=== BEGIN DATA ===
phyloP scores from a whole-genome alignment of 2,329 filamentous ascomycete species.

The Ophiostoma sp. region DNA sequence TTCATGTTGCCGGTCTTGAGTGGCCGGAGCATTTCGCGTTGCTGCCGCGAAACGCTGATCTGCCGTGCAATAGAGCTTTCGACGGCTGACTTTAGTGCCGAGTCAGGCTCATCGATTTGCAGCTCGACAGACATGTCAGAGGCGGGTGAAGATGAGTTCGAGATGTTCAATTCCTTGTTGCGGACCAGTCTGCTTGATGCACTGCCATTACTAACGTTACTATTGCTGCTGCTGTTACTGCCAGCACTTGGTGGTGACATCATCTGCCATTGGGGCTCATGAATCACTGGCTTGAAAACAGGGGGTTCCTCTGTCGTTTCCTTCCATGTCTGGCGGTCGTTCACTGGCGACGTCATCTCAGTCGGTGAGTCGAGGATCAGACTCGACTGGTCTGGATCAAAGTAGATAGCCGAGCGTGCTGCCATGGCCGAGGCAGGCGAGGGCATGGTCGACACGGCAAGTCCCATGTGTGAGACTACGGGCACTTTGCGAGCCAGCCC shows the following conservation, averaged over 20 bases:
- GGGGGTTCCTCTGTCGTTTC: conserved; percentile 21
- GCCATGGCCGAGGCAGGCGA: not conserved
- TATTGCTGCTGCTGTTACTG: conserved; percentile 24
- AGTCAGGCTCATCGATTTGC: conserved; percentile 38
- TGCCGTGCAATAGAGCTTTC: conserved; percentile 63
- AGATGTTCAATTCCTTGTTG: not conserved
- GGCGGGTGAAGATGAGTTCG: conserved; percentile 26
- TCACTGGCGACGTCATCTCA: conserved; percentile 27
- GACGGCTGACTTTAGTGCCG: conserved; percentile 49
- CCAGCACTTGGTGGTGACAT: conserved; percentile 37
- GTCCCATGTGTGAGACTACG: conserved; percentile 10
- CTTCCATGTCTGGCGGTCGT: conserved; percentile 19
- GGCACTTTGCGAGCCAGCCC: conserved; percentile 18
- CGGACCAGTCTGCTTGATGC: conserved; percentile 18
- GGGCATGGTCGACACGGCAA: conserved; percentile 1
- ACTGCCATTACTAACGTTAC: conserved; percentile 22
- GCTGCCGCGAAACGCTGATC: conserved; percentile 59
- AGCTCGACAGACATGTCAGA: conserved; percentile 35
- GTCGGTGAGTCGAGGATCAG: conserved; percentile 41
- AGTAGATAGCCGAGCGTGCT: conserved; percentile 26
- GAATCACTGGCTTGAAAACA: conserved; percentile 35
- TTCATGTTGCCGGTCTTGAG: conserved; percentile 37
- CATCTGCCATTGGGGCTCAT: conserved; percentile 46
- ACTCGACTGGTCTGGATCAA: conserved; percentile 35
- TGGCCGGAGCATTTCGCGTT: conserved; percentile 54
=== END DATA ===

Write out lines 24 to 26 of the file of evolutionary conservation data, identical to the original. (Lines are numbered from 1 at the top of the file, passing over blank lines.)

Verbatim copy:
- TTCATGTTGCCGGTCTTGAG: conserved; percentile 37
- CATCTGCCATTGGGGCTCAT: conserved; percentile 46
- ACTCGACTGGTCTGGATCAA: conserved; percentile 35